It’s time I told you: I went vegan a month ago.
I posted about it on my personal Facebook page and had more comments to the extreme of one end or the other than I have had on anything I’ve posted like, ever. It came as a surprise to me that people would have so many feelings about it!
This choice has been a long time coming. I’ve felt a bit weird about eating meat for a while, and each time I do have it, I feel like I could have been just as happy without it. I also want to be healthier and to offset my carbon footprint more, which is big from flying so much. This isn’t going to turn into a vegan blog, however I will be sharing my best vegan finds around the world from time to time. Even if you’re omnivorous and just want to introduce more vegetables into your life, I hope what you find here is helpful.
One of the biggest reasons why I didn’t go vegan sooner is because I feared it would be really difficult when traveling. However I’ve come to find it has opened up a whole new world.
In Indonesia, my first trip as a vegan, it was easy and delicious! Here’s what I learned about being vegan in Indonesia:
Indonesia is the Birthplace of Tempeh
Fermented soybean cake known as tempeh is a high-protein, delicious meat alternative. I used to eat it all the time in Indonesia before going vegan. It has the crunchy texture I wish tofu had and it is especially delicious when stir-fried with cashews!
Expect to find tempeh and tofu in pretty much every local restaurant (warung) you visit. When you’re eating local, you can also expect to pay just a few dollars for an entire meal.
Many Indonesian Dishes are Vegan
Without even trying to be, a lot of common dishes in Indonesia are vegan by default. Many of them are loaded with veggies and are delicious. I was relieved to find that I could go pretty much anywhere and find a dish that would work for me. The following are some really great ones:
Urap-Urap: A Javanese salad dish of steamed vegetables mixed with spicy grated coconut, usually served with rice.
Capcay: A stir-fry vegetable dish with origins in Chinese cuisine. The translation is ‘mixed vegetables.’ The dish usually comes with carrot, Napa cabbage, leek, and soy sauce.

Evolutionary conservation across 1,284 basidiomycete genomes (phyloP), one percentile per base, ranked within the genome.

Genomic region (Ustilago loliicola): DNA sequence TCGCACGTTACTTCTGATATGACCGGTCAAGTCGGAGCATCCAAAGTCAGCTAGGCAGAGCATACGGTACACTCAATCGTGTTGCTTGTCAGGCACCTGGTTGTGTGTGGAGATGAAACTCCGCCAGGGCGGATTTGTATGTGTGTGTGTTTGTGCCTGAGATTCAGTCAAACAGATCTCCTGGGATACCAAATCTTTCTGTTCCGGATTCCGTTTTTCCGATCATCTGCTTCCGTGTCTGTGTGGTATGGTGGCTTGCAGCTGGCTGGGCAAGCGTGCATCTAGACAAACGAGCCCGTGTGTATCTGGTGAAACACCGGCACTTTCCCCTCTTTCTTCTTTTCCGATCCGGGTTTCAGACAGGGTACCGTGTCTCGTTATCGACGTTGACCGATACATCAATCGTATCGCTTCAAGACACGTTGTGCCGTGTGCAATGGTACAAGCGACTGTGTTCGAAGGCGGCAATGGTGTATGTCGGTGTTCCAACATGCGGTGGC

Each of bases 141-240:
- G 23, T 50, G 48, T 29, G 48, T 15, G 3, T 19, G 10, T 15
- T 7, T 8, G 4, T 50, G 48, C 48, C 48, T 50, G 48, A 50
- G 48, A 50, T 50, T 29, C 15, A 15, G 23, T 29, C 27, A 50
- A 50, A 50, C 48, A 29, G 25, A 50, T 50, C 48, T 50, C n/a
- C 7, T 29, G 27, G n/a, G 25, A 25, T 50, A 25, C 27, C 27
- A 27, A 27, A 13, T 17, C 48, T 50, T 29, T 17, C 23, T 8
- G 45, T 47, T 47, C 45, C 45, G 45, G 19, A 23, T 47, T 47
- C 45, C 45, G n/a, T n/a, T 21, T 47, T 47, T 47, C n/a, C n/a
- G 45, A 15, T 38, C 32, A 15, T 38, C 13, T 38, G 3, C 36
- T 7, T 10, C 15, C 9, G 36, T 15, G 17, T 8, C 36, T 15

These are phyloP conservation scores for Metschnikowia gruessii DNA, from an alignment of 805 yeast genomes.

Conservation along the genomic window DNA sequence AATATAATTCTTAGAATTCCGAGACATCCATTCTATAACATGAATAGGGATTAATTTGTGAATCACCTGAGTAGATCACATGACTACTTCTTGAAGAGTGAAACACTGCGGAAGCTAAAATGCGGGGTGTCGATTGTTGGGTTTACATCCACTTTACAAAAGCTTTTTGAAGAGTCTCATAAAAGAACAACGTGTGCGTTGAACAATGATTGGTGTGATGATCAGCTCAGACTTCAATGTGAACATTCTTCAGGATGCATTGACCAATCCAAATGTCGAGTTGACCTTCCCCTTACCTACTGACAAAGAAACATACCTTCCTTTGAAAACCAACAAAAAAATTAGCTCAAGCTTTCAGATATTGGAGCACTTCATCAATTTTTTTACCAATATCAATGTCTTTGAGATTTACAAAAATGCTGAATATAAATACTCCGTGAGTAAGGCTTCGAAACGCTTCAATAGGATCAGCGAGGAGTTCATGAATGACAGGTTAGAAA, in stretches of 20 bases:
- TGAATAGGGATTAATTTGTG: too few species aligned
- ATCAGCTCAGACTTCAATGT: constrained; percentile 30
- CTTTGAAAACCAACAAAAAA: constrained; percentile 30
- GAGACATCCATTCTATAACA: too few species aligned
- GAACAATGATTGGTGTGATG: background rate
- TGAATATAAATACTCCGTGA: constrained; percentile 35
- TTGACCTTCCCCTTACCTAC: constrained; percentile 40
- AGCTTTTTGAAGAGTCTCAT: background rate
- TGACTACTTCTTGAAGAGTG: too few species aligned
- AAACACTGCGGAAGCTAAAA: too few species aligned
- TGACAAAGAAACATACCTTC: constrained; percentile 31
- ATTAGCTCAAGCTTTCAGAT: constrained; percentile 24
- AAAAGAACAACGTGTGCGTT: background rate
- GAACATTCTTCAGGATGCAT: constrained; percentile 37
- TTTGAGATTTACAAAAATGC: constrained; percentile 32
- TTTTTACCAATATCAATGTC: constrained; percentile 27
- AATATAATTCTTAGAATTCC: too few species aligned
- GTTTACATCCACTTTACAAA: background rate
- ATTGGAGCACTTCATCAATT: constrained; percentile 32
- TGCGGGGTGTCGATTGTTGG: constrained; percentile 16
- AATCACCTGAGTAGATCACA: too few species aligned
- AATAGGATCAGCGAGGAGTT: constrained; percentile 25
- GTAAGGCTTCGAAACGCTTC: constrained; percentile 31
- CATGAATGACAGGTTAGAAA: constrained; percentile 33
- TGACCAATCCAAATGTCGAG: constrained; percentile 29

Gado Gado: This is one of my favorite Indonesian dishes. It consists of boiled vegetables and rice smothered in peanut sauce.
Vegetable curry: Curry is delicious in Indonesia and I’ve enjoyed many a vegetable curry during my tenure there. Like Thai curries, yellow is the mildest and green is the hottest. That said, I’ve never found Indonesian food to be on the spice level of Thai food!
Be Wary of Shrimp Paste
Dairy isn’t a big thing in Southeast Asia, so that is easy enough to avoid. The biggest issues are going to be fish sauce, shrimp paste, and egg. Many dishes also come with a side of prawn crackers.
I found that I couldn’t assume that just because the place listed something as vegetarian or vegan meant it actually was. It’s common to use shrimp paste or fish sauce as a seasoning or base for a lot of foods including all of the ones listed above. It’s also common to find it in sambal, the spicy hot sauce included with a lot of local meals.
Often locals didn’t really get that using shrimp paste or fish sauce meant that the dish was no longer vegetarian, much less vegan. Eliminating foods by choice is a luxury in much of the world, including in Indonesia, so one simply has to ask and make sure – no big deal! Use the following phrases:
- “Tanpa terasi” (tan-pa ter-ah-see): without shrimp paste
- “Tanpa saus ikan”(tan-pa sauce ee-kan): without fish sauce
- “Tanpa telur”(tan-pa tel-urr): without egg
Vegan options in Lombok and Bali
Apart from Indonesian food, there’s a nice variety of vegan options especially on Bali, the Gilis, and Kuta, Lombok.
Bali receives more tourists than anywhere else in Indonesia and many of them are health focused, especially in Ubud. Earth Cafe and Sayuri Healing Food Cafe are two great places there.
On Gili Air, check out Pachamama for nourish bowls and organic food, and the Mexican place with a few things to choose from like raw vegan lasagna, which isn’t bad!
In Kuta Lombok, I enjoyed the Chia pudding at Kenza, a coffee shop on the corner which also has soy, and almond, and coconut milk options for their espresso drinks. They’ve also got a variety of green juices and smoothie bowls with spirulina and other add-ins to keep your vitamin levels up. The Instagram shot below features a breakfast I had there with a beetroot, cacao, almond milk cappuccino!
Most importantly they have a raw chocolate cake that is to die for, so save room!
I also love the jackfruit tacos at the Mexican in Town in Kuta. The tostadas are good as well, just remember to ask for them without the cream. If you’re a Horchata fan, they make a good one there.
Overall, I was impressed by how easy it was to stay vegan in Indonesia. I suppose the options had always been there, but I never paid too much attention before. I didn’t feel limited, I could pretty much always find something at every restaurant, and it’s great that much of the local food is inherently vegan.
I’m excited to see where this healthy lifestyle leads and I’m looking forward to making more vegan discoveries around the world! For those of you who come here to read about adventures and solo female travel tips, don’t worry, I’m still talking about that stuff too! However as part of a conscious lifestyle that includes traveling the world, I’m happy to make vegan food a new addition.
Do you travel around the world eating a plant-based diet? What has your experience been like?